December 24, 2014 by Sian Rowland
It’s almost Christmas time and whether you celebrate or not it’s a good time to reflect on life. As a freelancer I have flexibility in my working hours (this is the same as an actor ‘resting’ by the way) so when I saw a shout out on Twitter that my local foodbank needed emergency volunteers I was able to down tools and help. Like most people I always mean to do more and help out but life gets in the way. This time however, I actually sent the email there and then and committed to doing a stint.
Foodbanks have been a political hot potato (no pun intended) in recent years. The rise and rise of the number of people who use foodbanks is frightening. There has also been a lot of dismissive talk about foodbanks- people can wander in and grab a bag of shopping if they can’t be bothered to go to the supermarket; they’re for lazy people who can’t be bothered to find work; for immigrants whose idea of heaven is a trip to the UK and a tin of Tesco Basics beans. This infographic on foodbank use tells a story.
Clients are in fact, referred to foodbanks by frontline staff like social workers and healthcare professionals. They are issued with a voucher for three days emergency food which is redeemed at a local centre. It is by no means a jolly and is often a stopgap between meagre benefit payments.
The centre (in a church) was organised chaos. There were over thirty volunteers (including teens from a local secondary school) sorting food, weighing, measuring and collecting. Over the course of the day donations arrived in a steady stream- individuals dropping off bags, school, church and synagogue collections. The one thing that struck me was that the donors were every age, ethnicity and religion and was a reflection of the local community. I had been out with some choir friends the evening before and asked them to bring a small donation if they could. The two bags I ended up with were so heavy I could barely carry them!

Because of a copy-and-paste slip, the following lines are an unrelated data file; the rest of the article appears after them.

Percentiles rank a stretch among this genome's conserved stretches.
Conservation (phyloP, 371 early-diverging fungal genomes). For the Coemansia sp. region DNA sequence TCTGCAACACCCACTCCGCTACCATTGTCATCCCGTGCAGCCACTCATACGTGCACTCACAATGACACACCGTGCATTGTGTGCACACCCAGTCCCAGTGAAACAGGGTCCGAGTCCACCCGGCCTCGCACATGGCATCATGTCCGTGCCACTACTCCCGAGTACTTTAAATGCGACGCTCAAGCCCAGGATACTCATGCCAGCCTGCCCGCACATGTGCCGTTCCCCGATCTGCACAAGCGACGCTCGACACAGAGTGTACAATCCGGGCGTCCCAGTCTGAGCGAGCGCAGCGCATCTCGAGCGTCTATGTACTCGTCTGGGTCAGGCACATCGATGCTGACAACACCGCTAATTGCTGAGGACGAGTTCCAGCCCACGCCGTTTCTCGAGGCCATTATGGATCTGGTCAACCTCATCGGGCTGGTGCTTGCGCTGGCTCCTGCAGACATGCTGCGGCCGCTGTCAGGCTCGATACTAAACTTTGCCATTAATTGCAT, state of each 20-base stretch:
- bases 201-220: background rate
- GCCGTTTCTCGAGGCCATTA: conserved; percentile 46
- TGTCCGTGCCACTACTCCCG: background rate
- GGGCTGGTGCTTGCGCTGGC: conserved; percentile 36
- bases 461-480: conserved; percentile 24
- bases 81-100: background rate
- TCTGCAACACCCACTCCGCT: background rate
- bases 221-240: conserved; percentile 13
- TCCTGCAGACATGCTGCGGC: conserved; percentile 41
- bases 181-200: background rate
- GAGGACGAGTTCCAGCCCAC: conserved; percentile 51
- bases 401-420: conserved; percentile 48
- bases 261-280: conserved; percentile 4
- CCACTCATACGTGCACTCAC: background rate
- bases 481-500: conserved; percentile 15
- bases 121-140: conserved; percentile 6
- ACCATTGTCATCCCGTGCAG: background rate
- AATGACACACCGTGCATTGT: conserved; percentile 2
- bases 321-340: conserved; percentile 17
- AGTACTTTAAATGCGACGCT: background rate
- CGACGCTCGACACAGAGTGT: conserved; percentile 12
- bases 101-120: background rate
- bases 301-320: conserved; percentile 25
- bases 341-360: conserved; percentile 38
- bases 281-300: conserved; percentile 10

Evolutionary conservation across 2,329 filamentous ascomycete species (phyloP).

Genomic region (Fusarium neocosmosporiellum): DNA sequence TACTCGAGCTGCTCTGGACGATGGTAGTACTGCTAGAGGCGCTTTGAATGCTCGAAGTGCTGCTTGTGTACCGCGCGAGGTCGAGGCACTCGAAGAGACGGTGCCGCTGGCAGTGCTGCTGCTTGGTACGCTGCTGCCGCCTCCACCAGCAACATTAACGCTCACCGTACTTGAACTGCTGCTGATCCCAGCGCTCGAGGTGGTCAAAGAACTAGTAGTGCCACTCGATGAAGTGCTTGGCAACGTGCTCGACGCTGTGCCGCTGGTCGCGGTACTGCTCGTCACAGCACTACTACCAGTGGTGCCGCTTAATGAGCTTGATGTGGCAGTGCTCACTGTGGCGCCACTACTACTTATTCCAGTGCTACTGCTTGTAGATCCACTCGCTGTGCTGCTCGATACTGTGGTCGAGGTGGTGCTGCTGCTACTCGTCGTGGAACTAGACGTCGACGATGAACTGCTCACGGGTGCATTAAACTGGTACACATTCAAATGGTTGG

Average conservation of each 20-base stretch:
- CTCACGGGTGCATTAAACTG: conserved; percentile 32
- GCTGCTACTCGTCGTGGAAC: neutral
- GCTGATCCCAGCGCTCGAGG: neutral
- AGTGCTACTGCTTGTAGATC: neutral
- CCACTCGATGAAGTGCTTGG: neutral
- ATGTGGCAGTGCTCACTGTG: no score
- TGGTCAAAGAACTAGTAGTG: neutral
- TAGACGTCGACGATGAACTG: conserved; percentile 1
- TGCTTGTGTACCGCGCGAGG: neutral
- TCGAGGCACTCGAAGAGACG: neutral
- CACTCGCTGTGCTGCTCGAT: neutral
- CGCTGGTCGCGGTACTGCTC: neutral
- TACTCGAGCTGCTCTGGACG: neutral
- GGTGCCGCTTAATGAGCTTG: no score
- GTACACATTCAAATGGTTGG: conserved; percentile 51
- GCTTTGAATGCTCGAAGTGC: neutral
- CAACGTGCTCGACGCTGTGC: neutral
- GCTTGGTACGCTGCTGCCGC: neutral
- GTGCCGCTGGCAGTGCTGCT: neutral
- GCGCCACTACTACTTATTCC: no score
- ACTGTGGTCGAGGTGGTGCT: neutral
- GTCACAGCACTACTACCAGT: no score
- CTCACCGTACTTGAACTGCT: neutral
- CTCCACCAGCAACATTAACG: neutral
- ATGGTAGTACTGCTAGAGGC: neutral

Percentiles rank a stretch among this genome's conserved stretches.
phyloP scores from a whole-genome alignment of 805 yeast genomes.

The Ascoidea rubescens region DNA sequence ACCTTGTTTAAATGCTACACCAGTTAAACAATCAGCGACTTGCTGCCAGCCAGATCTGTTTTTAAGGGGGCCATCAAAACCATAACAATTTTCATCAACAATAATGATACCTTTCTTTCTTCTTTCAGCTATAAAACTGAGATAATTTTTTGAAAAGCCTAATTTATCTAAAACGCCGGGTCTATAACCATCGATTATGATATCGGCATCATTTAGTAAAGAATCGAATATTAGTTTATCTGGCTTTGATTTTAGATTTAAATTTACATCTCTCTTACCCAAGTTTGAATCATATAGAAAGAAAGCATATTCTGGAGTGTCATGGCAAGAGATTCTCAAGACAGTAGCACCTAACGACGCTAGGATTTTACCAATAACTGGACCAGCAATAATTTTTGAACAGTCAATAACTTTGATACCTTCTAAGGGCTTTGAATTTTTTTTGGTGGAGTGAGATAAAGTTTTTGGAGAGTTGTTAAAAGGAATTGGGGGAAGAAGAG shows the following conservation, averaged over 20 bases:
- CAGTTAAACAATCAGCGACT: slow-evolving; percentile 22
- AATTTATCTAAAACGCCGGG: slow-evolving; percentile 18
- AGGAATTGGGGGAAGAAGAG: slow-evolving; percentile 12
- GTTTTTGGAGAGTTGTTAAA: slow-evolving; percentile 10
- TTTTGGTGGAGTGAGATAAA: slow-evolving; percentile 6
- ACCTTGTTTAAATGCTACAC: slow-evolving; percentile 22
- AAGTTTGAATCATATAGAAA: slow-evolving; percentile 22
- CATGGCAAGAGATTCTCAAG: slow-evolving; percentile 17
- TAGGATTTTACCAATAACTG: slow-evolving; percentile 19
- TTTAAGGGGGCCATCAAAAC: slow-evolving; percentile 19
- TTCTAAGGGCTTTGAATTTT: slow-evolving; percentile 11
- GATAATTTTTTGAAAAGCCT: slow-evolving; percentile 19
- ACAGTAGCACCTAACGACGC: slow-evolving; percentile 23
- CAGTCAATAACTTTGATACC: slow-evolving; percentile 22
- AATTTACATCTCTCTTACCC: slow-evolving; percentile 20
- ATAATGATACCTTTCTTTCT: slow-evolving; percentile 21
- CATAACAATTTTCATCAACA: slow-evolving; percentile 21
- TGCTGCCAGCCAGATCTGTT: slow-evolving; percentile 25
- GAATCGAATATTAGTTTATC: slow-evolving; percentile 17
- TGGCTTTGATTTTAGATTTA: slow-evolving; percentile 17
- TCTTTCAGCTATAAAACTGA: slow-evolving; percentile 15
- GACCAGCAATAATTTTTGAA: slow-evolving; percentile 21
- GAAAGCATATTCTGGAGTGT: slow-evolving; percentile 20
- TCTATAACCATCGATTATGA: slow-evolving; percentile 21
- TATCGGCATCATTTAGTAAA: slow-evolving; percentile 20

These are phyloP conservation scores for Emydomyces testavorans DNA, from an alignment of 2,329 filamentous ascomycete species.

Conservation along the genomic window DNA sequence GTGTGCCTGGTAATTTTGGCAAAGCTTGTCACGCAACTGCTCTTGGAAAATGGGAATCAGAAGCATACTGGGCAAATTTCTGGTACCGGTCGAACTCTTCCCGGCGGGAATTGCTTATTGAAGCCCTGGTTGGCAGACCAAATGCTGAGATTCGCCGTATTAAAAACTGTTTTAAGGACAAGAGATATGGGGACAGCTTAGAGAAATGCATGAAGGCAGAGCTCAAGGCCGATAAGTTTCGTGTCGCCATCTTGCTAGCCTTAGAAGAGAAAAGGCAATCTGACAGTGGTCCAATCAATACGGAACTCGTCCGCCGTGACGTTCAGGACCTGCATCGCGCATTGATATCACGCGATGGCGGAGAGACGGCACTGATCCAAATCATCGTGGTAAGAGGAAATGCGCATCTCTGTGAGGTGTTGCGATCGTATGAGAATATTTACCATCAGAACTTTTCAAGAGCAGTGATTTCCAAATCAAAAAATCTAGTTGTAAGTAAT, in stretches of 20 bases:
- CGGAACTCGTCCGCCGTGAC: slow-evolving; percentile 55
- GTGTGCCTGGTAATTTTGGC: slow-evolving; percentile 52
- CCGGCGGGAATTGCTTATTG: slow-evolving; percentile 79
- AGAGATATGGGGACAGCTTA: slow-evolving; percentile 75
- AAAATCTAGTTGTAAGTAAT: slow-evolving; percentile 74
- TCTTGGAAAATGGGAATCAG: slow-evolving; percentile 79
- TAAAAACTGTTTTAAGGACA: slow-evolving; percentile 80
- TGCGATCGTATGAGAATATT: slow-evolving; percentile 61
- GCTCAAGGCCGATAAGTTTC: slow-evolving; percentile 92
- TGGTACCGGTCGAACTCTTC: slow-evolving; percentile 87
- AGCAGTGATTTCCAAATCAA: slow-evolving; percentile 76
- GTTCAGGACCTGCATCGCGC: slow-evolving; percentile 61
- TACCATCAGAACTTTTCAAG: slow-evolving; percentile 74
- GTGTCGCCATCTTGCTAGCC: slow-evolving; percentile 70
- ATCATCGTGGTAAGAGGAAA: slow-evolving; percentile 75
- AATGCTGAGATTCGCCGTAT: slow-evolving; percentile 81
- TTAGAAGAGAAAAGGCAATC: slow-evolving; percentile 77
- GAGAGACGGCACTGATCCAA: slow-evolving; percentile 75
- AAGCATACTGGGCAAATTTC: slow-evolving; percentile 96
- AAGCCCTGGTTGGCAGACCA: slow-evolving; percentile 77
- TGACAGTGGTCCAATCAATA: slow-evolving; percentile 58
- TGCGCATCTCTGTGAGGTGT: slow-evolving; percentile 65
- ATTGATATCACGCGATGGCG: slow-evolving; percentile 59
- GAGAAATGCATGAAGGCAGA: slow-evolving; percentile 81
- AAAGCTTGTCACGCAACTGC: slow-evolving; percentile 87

I was put on shopping duty- I had a shopping list for one person and a trolley and collected supplies from the store room. One packet of cereal, three tins of soup, one litre of longlife milk etc. Once I had collected the items, I put them in bags, weighed them, and filled in the form. The bags then went into a crate ready for delivery or collection. The crates stacked up and I was promoted to shopping for a family of five. Drivers (also volunteers) packed their cars and vans with the crates and set off on their delivery routes.
The foodbank was using a church as a temporary centre so everything had to be spotless before we left for the day. We stacked the remaining food floor to ceiling in a storage container outside. The leader of the centre told us the store would be used up within ten days. Frightening.
It was a humbling experience and an eye-opener too. Three days of emergency food is great but you get what you’re given and it’s not that exciting. As most of us don’t have much money either the majority of donated food is supermarket basics ranges. I tried to balance my bags with a range of basics and one or two brand names too. And I snuck in a few extra sweets and chocolates too but don’t tell anyone.
At Christmas it’s great to donate time, money or food to a great cause but when January comes round there will still be people struggling to keep body and soul together. Let’s hope we can keep the foodbanks going until the day they’re not needed any more.